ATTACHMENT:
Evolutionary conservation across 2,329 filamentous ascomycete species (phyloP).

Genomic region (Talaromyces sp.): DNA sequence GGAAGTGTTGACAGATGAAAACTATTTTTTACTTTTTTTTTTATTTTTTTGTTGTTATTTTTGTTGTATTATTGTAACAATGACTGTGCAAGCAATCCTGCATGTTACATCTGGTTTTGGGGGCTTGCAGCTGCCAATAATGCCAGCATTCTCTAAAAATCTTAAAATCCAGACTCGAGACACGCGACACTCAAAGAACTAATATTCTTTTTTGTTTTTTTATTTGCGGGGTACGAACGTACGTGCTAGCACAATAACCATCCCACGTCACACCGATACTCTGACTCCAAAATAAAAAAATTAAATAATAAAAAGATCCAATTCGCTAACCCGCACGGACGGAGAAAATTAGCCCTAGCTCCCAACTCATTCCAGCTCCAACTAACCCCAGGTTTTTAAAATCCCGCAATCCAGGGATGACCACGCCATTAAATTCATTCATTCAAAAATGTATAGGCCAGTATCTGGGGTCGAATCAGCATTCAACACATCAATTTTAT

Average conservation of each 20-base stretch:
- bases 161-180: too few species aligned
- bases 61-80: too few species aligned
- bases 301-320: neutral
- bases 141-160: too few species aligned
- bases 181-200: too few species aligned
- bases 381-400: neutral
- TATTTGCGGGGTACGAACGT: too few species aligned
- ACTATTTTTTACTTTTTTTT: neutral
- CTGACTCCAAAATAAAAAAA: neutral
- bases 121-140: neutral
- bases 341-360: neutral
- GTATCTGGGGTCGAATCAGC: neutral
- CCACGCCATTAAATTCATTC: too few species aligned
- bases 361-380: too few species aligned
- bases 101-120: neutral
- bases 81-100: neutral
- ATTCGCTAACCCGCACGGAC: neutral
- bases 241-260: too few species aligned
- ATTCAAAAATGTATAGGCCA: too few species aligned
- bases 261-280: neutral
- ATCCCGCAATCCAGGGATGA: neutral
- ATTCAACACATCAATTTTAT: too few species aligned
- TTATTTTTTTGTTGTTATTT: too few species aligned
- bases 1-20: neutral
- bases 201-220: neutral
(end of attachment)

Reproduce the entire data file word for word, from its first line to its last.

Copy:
Evolutionary conservation across 2,329 filamentous ascomycete species (phyloP).

Genomic region (Talaromyces sp.): DNA sequence GGAAGTGTTGACAGATGAAAACTATTTTTTACTTTTTTTTTTATTTTTTTGTTGTTATTTTTGTTGTATTATTGTAACAATGACTGTGCAAGCAATCCTGCATGTTACATCTGGTTTTGGGGGCTTGCAGCTGCCAATAATGCCAGCATTCTCTAAAAATCTTAAAATCCAGACTCGAGACACGCGACACTCAAAGAACTAATATTCTTTTTTGTTTTTTTATTTGCGGGGTACGAACGTACGTGCTAGCACAATAACCATCCCACGTCACACCGATACTCTGACTCCAAAATAAAAAAATTAAATAATAAAAAGATCCAATTCGCTAACCCGCACGGACGGAGAAAATTAGCCCTAGCTCCCAACTCATTCCAGCTCCAACTAACCCCAGGTTTTTAAAATCCCGCAATCCAGGGATGACCACGCCATTAAATTCATTCATTCAAAAATGTATAGGCCAGTATCTGGGGTCGAATCAGCATTCAACACATCAATTTTAT

Average conservation of each 20-base stretch:
- bases 161-180: too few species aligned
- bases 61-80: too few species aligned
- bases 301-320: neutral
- bases 141-160: too few species aligned
- bases 181-200: too few species aligned
- bases 381-400: neutral
- TATTTGCGGGGTACGAACGT: too few species aligned
- ACTATTTTTTACTTTTTTTT: neutral
- CTGACTCCAAAATAAAAAAA: neutral
- bases 121-140: neutral
- bases 341-360: neutral
- GTATCTGGGGTCGAATCAGC: neutral
- CCACGCCATTAAATTCATTC: too few species aligned
- bases 361-380: too few species aligned
- bases 101-120: neutral
- bases 81-100: neutral
- ATTCGCTAACCCGCACGGAC: neutral
- bases 241-260: too few species aligned
- ATTCAAAAATGTATAGGCCA: too few species aligned
- bases 261-280: neutral
- ATCCCGCAATCCAGGGATGA: neutral
- ATTCAACACATCAATTTTAT: too few species aligned
- TTATTTTTTTGTTGTTATTT: too few species aligned
- bases 1-20: neutral
- bases 201-220: neutral